What are “death panels?” The phrase came into popular use with the passage of the Affordable Care Act (ObamaCare) in 2010. One of the provisions of this healthcare legislation was the formation of a medical advisory board, called the Independent Payment Advisory Board (IPAB). IPAB was to be composed of 15 individuals appointed by the President who will be given significant power to cut Medicare spending in the future if there are cost over-runs. In other words, this advisory board would have the power to ration care if they thought it was too costly.
It was former Governor of Alaska and Vice-Presidential candidate Sarah Palin who first referred to this IPAB as a “death panel.” She meant that the decisions of this board could amount to a death sentence if life-saving or prolonging treatments were denied to seniors because they were deemed to be too expensive. This concept of rationing care “for the good of the whole” is a common feature of socialized medicine systems.
While the IPAB was never actually formed, as the ObamaCare legislation planned, the concept of rationing care based on the perceived value to society, rather than the individual, has not died. It is rearing its ugly head once again in the debate over the treatment of Alzheimer’s disease.
In an earlier post called Alzheimer’s Hope Arrives I reported on the Food and Drug Administration (FDA) approval of a new treatment of Alzheimer’s disease called aducanumab or Aduhelm. It is the first drug that has shown significant effectiveness in the removal of the amyloid plague buildup in the brain associated with the disease.
The approval of Aduhelm has been controversial. A randomized controlled clinical trial showed a high-dose of the treatment removed 71% of the amyloid plague buildup after 18 months and significantly slowed disease progression, as rated by care-givers and doctors. Another trial also showed amyloid clearance but failed to demonstrate a significant impact on disease progression.
The Wall Street Journal editorial board says the manufacturer, Biogen, then made a mistake by halting both trials early. But it later worked with the FDA on a post-hoc review to understand the discordant results. One major discrepancy: Patients in the second trial received less treatment. The longer patients in both trials received a high-dose of the drug, the less they deteriorated.
Critics of Aduhelm, largely on the public-health left, claim that the successful trial was likely a false positive since other experimental monoclonal antibody treatments have failed to show an effect on amyloid or disease progression. Some neurologists also believe clearing amyloid is ineffective because Alzheimer’s has other causes.
Despite these criticisms, Aduhelm is the first drug to show a meaningful effect on disease progression in early-stage patients. It has the potential to extend the time that patients can live independently and spend with their loved ones, while researchers work on other therapies that target different disease pathways. The costs associated with Alzheimer’s disease in the U.S. are estimated at $277 billion a year. You would think this alone would be a large incentive to pursue any treatments that might mitigate these costs, let alone relieve some of the suffering of these patients and their families.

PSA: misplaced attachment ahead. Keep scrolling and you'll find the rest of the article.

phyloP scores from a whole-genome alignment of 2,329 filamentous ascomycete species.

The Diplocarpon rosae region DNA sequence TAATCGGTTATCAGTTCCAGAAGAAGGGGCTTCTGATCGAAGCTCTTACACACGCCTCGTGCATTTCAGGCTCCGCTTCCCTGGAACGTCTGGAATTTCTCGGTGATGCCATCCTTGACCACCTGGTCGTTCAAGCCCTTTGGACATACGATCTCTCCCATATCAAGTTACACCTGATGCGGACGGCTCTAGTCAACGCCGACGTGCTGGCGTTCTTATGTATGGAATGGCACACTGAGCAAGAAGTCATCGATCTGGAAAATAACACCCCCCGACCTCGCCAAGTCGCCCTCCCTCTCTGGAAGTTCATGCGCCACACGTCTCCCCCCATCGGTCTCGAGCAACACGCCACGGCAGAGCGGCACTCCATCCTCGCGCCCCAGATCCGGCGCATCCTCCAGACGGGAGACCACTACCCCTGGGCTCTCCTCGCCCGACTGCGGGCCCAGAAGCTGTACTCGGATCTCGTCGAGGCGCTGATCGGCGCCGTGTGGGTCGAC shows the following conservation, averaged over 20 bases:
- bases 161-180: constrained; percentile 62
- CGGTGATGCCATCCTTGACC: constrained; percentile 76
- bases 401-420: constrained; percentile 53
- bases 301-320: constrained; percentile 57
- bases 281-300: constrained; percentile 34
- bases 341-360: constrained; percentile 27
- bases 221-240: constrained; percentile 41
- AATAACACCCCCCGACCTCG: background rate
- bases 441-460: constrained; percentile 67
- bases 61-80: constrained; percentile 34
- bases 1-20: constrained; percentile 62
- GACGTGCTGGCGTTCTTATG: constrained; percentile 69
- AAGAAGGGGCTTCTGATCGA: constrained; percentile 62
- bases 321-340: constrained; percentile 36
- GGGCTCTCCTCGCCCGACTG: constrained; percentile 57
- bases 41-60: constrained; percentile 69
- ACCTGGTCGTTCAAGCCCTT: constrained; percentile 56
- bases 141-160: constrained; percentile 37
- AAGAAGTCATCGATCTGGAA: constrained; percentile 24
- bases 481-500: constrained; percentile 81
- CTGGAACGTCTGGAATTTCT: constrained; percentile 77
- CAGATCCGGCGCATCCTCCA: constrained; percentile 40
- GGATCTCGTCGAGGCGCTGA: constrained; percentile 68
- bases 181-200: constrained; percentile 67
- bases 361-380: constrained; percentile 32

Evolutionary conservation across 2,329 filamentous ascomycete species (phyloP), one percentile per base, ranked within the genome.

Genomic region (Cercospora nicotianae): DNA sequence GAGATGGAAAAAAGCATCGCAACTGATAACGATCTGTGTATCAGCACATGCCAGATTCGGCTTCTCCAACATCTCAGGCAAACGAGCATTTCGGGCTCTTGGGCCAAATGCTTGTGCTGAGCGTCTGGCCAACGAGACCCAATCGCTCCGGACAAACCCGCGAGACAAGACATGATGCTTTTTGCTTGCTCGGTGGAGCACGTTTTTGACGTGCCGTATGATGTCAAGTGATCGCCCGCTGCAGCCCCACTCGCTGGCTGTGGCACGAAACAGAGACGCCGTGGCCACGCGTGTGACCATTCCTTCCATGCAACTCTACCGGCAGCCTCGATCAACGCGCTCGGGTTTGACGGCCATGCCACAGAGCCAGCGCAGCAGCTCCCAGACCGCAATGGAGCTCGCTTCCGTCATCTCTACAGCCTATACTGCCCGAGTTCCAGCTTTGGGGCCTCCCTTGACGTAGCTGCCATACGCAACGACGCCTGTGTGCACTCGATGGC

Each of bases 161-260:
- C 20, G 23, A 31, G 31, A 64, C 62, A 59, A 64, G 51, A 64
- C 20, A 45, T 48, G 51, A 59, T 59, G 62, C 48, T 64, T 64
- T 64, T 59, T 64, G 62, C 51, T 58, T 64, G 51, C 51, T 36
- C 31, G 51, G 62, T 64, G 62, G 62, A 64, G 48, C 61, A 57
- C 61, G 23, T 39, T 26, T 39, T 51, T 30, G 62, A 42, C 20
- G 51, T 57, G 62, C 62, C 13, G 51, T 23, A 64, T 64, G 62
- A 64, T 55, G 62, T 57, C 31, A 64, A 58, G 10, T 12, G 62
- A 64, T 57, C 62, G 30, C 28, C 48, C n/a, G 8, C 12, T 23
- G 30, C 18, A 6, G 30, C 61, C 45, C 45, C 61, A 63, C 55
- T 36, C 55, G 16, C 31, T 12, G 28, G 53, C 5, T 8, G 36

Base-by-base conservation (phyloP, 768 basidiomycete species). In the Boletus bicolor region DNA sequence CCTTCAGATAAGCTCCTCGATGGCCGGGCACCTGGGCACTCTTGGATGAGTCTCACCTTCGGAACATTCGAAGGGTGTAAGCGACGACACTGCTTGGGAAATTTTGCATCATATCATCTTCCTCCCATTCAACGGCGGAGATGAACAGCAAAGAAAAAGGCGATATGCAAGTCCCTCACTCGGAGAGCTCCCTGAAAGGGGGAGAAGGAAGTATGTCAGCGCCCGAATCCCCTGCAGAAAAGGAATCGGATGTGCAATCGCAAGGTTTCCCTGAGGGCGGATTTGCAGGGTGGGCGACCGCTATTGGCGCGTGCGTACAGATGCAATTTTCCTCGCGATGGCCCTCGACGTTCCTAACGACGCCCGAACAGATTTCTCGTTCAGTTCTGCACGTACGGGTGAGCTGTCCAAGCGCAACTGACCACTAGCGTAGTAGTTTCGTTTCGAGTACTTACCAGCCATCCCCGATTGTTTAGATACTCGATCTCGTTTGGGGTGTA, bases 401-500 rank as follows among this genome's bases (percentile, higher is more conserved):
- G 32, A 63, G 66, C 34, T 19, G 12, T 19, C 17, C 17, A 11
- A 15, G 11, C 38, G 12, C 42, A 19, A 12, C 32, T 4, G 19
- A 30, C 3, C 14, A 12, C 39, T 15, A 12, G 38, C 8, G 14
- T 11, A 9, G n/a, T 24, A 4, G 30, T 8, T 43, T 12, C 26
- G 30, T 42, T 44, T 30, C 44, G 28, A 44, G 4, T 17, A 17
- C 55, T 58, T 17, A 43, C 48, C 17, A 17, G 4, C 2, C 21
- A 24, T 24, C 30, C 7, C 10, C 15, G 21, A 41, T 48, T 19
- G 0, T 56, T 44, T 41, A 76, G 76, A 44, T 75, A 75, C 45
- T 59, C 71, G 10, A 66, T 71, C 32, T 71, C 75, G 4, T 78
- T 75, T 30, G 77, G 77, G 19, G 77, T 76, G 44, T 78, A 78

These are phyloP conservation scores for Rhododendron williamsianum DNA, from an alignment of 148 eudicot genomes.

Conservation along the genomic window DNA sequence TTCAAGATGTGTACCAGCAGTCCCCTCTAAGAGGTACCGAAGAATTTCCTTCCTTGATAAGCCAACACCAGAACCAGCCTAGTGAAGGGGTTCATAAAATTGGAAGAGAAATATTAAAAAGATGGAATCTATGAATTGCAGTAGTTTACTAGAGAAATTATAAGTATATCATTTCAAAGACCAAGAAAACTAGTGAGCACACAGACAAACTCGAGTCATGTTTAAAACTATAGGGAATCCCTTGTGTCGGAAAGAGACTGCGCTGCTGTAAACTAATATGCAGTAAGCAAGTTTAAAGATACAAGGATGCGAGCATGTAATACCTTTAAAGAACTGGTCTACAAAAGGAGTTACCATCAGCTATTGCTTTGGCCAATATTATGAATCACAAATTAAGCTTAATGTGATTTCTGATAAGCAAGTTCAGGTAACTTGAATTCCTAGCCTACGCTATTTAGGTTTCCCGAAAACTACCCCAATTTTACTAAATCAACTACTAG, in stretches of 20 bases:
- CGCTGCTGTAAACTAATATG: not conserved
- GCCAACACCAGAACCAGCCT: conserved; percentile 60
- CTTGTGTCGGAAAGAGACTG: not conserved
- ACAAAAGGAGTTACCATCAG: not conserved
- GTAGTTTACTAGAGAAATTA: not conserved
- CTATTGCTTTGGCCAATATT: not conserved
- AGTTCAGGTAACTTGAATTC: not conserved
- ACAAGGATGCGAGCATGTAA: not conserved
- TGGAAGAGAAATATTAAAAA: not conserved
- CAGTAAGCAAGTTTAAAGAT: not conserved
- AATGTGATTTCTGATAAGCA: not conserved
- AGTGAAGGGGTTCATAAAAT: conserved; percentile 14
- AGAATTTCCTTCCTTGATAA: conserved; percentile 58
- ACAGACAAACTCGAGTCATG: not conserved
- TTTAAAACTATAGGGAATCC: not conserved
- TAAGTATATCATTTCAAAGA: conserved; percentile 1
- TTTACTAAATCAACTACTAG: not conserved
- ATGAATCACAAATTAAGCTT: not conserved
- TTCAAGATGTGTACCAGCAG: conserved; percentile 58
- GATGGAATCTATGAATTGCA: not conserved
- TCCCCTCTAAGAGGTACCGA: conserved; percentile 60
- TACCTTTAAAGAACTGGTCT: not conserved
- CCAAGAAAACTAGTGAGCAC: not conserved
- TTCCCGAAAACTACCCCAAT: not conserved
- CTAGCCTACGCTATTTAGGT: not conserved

Yet the critics have not let up even though the FDA approved the drug. They urged the FDA to require another large clinical trial before granting approval. When they lost this argument, they switched to obstructing payment of treatment by Medicare. They lobbied CMS – the Centers for Medicare and Medicaid Services – to restrict Medicare coverage. Although CMS has almost always covered FDA-approved drugs, they flinched with Aduhelm. Now CMS says Medicare will only pay for Aduhelm, and any future Alzheimer’s amyloid-targeting monoclonal treatments approved by the FDA, if patients enroll in a randomized controlled trial. In other words, CMS is overruling the FDA and doctors who may wish to prescribe these drugs to their patients.
There are other drugs in the development phase that also target amyloid. Three trials of other monoclonal treatments by Eli Lilly, Roche, and Biogen-Eisai have also shown positive results in early trials, some stronger than Aduhelm. But even though these drugs may obtain accelerated approval from the FDA, under CMS’s proposal, Medicare will only pay for them if patients enroll in duplicative trials in which they could be assigned a placebo, instead of the real drug.
Furthermore, it seems the CMS is also pushing for “wokeness” by saying, “the diversity of patients included in each trial must be representative of the national population diagnosed with AD.” WSJ says this is a bow to liberal criticism that the Aduhelm trials included too few blacks, who are twice as likely to develop dementia than whites. Yet these restrictions on trials will only further delay the approval of drugs that would disproportionately benefit blacks.
The real reason for the criticisms of these drugs is cost. Liberals warn Medicare spending will explode if seniors get access to Aduhelm, which costs $28,200 annually. WSJ says, “This is the real reason the Biden Administration wants to pre-emptively restrict Medicare coverage of all amyloid-targeting monoclonals. Progressives want to expand Medicare benefits to win senior votes, then ration treatments to contain government spending. Alzheimer’s drugs won’t be the last rationing target.”
Sounds like death panels by a different name.